“My parents were school teachers and they taught me the art of enthusiasm and education. At the end of the day you may not become the next Wimbledon champ, but you may become the next agent of one. If you fall in love with this game, it will be with you forever and it can take you places beyond your wildest dreams. I grew up on a Christmas tree farm in northern Michigan. You just don’t end up on Center Court with that upbringing, but the game of tennis took my brother and I there often.”
During the summers, Luke joins him at Sea Island and together they run a series of summer junior camps, which were very successful in just their first year. They’re planning to hold full Jensen Brothers weekends, where participants get to spend time with both of them on and off the court. But the Murphy Jensen Junior Academy aside, this is still, as Murphy admits, a work in progress.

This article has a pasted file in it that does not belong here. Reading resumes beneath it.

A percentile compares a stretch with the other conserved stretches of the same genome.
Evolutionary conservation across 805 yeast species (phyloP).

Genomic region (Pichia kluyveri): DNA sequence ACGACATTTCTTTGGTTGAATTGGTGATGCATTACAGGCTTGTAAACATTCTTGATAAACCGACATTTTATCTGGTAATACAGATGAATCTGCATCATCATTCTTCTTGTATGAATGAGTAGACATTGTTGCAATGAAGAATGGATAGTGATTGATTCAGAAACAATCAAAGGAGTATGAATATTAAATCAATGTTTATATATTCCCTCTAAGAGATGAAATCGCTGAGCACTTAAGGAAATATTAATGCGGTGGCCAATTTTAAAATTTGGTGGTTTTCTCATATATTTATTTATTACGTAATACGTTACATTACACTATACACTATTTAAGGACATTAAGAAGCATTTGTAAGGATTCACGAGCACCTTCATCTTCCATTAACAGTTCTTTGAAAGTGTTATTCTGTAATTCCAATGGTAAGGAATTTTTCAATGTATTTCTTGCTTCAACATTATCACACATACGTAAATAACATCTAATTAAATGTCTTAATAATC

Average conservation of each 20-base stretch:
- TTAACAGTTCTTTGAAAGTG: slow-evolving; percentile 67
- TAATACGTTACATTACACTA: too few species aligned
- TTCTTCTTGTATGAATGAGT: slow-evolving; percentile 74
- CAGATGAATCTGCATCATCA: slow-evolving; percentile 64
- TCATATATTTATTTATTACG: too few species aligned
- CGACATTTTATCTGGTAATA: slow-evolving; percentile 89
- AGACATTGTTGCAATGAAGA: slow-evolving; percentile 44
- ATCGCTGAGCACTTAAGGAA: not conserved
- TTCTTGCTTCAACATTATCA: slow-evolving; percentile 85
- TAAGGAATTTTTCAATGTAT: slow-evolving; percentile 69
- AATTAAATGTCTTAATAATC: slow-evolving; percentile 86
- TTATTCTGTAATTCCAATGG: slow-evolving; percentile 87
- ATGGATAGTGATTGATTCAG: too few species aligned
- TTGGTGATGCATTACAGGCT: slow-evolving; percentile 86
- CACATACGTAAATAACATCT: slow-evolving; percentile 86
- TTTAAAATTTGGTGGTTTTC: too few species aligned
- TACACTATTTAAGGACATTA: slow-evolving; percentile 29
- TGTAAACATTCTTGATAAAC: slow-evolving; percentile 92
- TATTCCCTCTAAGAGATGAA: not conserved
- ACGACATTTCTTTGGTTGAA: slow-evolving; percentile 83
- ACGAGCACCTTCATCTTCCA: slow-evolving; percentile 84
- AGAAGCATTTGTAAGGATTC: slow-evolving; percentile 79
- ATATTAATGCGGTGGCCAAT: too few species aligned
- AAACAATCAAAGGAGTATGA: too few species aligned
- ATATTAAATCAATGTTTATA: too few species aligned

“It’s a marathon and not a sprint,” he told me. “I’d rather build a great foundation slowly put the pieces together but correctly. We’re going to make mistakes. I tell my pros: take a lot of shots, miss a lot of shots because it means you’re trying. But we don’t let bad technique slide or bad form or bad tennis behavior. There’s a certain integrity with this game that needs to be upheld. I have a respect for the history of the game, the people who came before me and the people that are going to come after me. And I like to share that stuff. I’ve been lucky and blessed to have the unbelievable ride all from the game of tennis and it’s fun to share it.”